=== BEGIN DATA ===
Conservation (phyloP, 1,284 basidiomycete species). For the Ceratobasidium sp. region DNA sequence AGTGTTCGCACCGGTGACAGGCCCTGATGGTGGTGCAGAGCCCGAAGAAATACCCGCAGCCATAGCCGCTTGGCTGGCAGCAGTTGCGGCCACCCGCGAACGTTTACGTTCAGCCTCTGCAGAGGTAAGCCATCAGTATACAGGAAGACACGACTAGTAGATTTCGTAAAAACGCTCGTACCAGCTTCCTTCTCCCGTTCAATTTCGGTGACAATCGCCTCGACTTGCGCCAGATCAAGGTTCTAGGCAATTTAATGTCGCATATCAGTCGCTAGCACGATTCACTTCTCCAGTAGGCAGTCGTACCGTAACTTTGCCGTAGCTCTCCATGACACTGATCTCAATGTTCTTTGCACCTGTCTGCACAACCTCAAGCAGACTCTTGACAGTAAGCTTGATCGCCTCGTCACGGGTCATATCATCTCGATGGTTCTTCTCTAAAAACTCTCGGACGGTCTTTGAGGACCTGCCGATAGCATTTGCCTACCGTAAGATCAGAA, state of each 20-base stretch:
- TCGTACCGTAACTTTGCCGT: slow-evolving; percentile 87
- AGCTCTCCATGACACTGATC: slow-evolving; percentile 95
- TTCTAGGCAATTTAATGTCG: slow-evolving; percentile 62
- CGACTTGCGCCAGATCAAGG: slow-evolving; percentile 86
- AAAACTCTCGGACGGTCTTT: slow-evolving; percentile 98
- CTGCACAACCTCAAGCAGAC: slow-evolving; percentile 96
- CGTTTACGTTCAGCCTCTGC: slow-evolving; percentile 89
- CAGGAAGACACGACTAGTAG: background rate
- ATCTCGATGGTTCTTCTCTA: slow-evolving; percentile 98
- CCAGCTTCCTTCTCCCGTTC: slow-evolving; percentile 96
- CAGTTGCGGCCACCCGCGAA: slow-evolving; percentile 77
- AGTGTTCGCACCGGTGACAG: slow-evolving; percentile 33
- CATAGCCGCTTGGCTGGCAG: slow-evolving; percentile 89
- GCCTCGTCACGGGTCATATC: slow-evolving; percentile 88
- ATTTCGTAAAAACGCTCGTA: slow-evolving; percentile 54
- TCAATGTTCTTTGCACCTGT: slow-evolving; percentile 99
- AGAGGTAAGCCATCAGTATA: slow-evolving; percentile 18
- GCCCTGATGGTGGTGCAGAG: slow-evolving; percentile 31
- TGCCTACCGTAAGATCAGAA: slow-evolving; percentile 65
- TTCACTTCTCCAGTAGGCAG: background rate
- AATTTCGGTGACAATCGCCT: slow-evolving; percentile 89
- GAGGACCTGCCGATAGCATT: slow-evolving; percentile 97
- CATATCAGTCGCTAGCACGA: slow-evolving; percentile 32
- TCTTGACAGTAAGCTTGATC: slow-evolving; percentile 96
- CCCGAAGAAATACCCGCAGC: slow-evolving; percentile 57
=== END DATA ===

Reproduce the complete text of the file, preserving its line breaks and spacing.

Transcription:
Conservation (phyloP, 1,284 basidiomycete species). For the Ceratobasidium sp. region DNA sequence AGTGTTCGCACCGGTGACAGGCCCTGATGGTGGTGCAGAGCCCGAAGAAATACCCGCAGCCATAGCCGCTTGGCTGGCAGCAGTTGCGGCCACCCGCGAACGTTTACGTTCAGCCTCTGCAGAGGTAAGCCATCAGTATACAGGAAGACACGACTAGTAGATTTCGTAAAAACGCTCGTACCAGCTTCCTTCTCCCGTTCAATTTCGGTGACAATCGCCTCGACTTGCGCCAGATCAAGGTTCTAGGCAATTTAATGTCGCATATCAGTCGCTAGCACGATTCACTTCTCCAGTAGGCAGTCGTACCGTAACTTTGCCGTAGCTCTCCATGACACTGATCTCAATGTTCTTTGCACCTGTCTGCACAACCTCAAGCAGACTCTTGACAGTAAGCTTGATCGCCTCGTCACGGGTCATATCATCTCGATGGTTCTTCTCTAAAAACTCTCGGACGGTCTTTGAGGACCTGCCGATAGCATTTGCCTACCGTAAGATCAGAA, state of each 20-base stretch:
- TCGTACCGTAACTTTGCCGT: slow-evolving; percentile 87
- AGCTCTCCATGACACTGATC: slow-evolving; percentile 95
- TTCTAGGCAATTTAATGTCG: slow-evolving; percentile 62
- CGACTTGCGCCAGATCAAGG: slow-evolving; percentile 86
- AAAACTCTCGGACGGTCTTT: slow-evolving; percentile 98
- CTGCACAACCTCAAGCAGAC: slow-evolving; percentile 96
- CGTTTACGTTCAGCCTCTGC: slow-evolving; percentile 89
- CAGGAAGACACGACTAGTAG: background rate
- ATCTCGATGGTTCTTCTCTA: slow-evolving; percentile 98
- CCAGCTTCCTTCTCCCGTTC: slow-evolving; percentile 96
- CAGTTGCGGCCACCCGCGAA: slow-evolving; percentile 77
- AGTGTTCGCACCGGTGACAG: slow-evolving; percentile 33
- CATAGCCGCTTGGCTGGCAG: slow-evolving; percentile 89
- GCCTCGTCACGGGTCATATC: slow-evolving; percentile 88
- ATTTCGTAAAAACGCTCGTA: slow-evolving; percentile 54
- TCAATGTTCTTTGCACCTGT: slow-evolving; percentile 99
- AGAGGTAAGCCATCAGTATA: slow-evolving; percentile 18
- GCCCTGATGGTGGTGCAGAG: slow-evolving; percentile 31
- TGCCTACCGTAAGATCAGAA: slow-evolving; percentile 65
- TTCACTTCTCCAGTAGGCAG: background rate
- AATTTCGGTGACAATCGCCT: slow-evolving; percentile 89
- GAGGACCTGCCGATAGCATT: slow-evolving; percentile 97
- CATATCAGTCGCTAGCACGA: slow-evolving; percentile 32
- TCTTGACAGTAAGCTTGATC: slow-evolving; percentile 96
- CCCGAAGAAATACCCGCAGC: slow-evolving; percentile 57